Volatility: A Lull That Could Deceive?

David Simmonds, Head of Currency & EM Strategy, RBS, takes a look at volatility across the markets in his paper ‘RBS Currency Themes’, of September 30.

Current volatility trends

Volatility is trending low across the major markets after the Fed’s momentous decision not to press ahead with a curtailment of the QE3 bond purchase program.

Currency – Eur/USD:

1-eur-usd0implied volatility

U.S. Treasuries:




Fed: New and significant information

The new and significant information that could be gleaned from the ‘no-taper’ action is that the Fed is shifting gears to focus on disinflation risks – in direct contrast to its earlier apprehensions regarding the adverse consequences of continuing QE3.

So the Fed balked – and this means tapering could be postponed by many months, says the report – for the markets it is a signal that its “low/loose for longer.”

And that means volatility could remain low.

The dollar is therefore likely to trend on the weak side, and these expectations are getting built in judging from the chart below of the Euro$ Future December 2014:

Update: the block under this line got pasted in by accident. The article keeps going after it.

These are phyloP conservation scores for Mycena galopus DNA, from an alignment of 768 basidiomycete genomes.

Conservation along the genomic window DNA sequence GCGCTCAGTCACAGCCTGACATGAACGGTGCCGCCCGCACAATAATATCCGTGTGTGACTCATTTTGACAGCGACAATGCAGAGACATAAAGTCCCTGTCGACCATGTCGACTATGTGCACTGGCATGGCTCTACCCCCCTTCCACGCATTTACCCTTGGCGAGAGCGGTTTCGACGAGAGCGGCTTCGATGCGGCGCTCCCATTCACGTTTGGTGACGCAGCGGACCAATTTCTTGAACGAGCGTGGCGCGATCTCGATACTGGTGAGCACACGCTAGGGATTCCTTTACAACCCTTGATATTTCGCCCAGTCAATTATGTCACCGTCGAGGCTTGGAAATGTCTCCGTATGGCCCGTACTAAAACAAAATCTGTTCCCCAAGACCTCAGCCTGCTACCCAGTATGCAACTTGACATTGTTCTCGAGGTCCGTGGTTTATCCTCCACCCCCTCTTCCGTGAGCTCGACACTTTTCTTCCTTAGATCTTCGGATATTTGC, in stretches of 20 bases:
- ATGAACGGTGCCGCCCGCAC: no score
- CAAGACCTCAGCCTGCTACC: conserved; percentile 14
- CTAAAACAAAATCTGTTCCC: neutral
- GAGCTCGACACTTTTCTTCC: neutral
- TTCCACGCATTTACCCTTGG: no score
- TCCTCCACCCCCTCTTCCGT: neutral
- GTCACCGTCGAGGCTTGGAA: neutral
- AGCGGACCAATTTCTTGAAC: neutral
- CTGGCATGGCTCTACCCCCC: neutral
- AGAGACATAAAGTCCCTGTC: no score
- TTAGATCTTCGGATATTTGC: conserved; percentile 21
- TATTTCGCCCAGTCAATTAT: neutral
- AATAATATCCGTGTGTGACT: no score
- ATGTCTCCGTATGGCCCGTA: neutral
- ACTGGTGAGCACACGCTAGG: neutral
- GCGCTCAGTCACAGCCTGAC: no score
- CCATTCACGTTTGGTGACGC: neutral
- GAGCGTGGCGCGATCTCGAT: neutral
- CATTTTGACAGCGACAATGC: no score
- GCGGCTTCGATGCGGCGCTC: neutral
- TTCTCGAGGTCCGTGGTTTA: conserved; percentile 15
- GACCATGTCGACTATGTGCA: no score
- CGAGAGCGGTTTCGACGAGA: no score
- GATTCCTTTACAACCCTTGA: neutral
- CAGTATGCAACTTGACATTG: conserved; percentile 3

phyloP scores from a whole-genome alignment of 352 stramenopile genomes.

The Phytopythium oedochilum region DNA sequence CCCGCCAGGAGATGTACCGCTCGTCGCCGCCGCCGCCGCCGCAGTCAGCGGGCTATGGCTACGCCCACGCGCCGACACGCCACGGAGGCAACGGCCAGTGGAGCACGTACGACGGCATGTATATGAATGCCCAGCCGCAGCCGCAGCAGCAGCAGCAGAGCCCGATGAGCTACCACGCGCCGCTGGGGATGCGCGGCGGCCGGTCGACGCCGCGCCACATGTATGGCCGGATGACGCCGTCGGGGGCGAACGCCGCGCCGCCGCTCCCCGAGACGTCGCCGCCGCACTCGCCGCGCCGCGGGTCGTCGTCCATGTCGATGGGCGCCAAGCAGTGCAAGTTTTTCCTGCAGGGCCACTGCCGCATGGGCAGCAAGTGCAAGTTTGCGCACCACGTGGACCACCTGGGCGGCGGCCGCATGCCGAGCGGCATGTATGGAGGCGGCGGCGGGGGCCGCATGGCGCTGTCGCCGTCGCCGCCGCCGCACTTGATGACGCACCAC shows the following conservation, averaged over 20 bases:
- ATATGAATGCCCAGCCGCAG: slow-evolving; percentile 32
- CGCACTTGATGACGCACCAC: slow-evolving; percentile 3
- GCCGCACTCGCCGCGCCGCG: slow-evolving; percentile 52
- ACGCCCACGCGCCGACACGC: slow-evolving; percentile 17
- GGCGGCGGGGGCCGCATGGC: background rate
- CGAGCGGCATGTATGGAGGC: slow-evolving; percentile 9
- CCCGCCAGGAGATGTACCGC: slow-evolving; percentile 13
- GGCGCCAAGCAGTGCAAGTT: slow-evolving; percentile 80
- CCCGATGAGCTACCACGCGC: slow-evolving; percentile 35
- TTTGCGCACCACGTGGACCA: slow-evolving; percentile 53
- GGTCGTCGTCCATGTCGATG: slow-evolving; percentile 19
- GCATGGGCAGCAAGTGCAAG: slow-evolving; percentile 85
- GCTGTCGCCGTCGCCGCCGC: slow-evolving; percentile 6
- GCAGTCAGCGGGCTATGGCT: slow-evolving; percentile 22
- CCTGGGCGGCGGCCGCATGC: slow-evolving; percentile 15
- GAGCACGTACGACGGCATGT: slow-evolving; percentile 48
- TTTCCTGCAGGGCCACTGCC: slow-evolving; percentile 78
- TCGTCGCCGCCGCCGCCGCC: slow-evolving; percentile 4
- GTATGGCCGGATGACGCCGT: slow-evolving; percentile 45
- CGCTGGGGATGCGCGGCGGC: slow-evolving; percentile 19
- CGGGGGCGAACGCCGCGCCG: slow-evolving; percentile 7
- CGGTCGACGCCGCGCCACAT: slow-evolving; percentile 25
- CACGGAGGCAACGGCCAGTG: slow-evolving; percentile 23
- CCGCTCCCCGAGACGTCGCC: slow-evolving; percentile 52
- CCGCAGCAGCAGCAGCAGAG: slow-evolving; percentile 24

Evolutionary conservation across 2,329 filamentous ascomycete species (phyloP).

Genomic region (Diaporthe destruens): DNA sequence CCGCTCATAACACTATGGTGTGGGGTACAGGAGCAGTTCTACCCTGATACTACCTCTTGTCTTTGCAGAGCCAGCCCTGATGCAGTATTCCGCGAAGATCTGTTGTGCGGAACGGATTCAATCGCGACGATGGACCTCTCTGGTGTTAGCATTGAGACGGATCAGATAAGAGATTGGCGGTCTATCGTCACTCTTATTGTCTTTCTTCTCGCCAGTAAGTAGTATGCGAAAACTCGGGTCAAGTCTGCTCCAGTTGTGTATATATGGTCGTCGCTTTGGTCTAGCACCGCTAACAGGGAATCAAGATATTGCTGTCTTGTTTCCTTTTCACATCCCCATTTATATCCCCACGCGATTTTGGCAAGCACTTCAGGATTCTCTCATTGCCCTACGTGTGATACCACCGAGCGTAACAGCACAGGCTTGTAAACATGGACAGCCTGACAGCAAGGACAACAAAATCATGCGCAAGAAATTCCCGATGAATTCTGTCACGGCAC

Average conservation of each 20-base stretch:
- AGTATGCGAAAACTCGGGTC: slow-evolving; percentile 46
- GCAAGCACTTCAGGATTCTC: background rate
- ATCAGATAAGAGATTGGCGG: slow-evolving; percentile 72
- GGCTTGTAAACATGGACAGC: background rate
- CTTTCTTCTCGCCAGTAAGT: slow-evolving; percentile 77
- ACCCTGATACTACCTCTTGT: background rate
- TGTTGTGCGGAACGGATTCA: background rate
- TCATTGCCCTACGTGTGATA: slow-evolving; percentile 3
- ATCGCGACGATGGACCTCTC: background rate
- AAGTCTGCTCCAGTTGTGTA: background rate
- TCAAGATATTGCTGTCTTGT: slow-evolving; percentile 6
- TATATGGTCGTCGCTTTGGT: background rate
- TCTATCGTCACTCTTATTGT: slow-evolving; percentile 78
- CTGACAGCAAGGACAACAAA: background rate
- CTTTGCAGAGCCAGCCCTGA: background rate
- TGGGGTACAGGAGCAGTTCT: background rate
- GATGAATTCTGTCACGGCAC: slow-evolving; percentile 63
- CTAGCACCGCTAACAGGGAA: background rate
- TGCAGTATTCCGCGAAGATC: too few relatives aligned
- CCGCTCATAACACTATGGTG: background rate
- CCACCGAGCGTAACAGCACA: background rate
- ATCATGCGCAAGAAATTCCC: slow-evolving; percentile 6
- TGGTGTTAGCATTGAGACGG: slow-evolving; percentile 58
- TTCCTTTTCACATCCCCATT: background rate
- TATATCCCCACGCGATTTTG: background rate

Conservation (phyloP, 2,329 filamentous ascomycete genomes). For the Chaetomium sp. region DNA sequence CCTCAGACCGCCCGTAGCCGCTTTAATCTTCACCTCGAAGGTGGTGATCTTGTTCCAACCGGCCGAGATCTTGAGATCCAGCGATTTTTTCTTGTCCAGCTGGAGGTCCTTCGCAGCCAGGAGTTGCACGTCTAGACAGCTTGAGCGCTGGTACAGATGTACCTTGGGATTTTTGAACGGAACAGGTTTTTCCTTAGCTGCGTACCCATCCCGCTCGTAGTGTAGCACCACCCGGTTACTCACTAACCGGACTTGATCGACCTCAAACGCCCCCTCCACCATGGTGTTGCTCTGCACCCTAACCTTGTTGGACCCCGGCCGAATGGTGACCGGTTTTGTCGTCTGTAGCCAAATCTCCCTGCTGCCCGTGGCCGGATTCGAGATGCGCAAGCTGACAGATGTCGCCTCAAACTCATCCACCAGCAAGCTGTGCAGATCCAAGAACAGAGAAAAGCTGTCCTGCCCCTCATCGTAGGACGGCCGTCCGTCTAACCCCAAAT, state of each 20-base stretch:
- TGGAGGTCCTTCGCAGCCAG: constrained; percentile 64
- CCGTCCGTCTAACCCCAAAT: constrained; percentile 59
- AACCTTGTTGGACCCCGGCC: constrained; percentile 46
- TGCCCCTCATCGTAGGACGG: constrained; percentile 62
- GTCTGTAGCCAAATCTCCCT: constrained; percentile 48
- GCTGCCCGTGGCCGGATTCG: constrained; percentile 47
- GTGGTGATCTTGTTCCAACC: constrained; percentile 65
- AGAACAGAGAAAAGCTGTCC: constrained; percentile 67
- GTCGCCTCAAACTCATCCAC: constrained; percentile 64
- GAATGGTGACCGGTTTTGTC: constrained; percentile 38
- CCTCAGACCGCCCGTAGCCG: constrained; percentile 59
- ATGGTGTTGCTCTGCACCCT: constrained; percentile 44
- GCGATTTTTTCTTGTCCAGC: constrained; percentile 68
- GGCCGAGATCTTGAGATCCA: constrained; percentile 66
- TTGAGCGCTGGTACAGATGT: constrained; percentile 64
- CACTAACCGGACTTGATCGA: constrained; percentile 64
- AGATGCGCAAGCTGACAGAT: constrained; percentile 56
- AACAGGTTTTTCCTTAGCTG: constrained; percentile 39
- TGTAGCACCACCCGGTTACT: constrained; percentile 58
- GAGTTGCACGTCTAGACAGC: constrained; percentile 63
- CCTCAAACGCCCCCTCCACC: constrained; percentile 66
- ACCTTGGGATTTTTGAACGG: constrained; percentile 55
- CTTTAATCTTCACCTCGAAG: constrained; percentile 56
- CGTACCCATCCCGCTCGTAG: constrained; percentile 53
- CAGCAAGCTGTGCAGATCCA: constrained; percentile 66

But…could this be a lull that deceives?

The report points to unsettling factors that could yet change the volatility picture for the worse: Political turmoil in Italy that could entail fresh elections. Unsettled conditions in Greece. The political logjam in Washington resulting in the government shutdown (are the markets unduly complacent on this?). The shaky macro-economic fundamentals of many emerging markets.

And most important, despite the no-taper, U.S. real yields are still much higher than they were some months ago.

“We are in the volatility of transition to something else…something more aromatic is afoot,” the report cautions.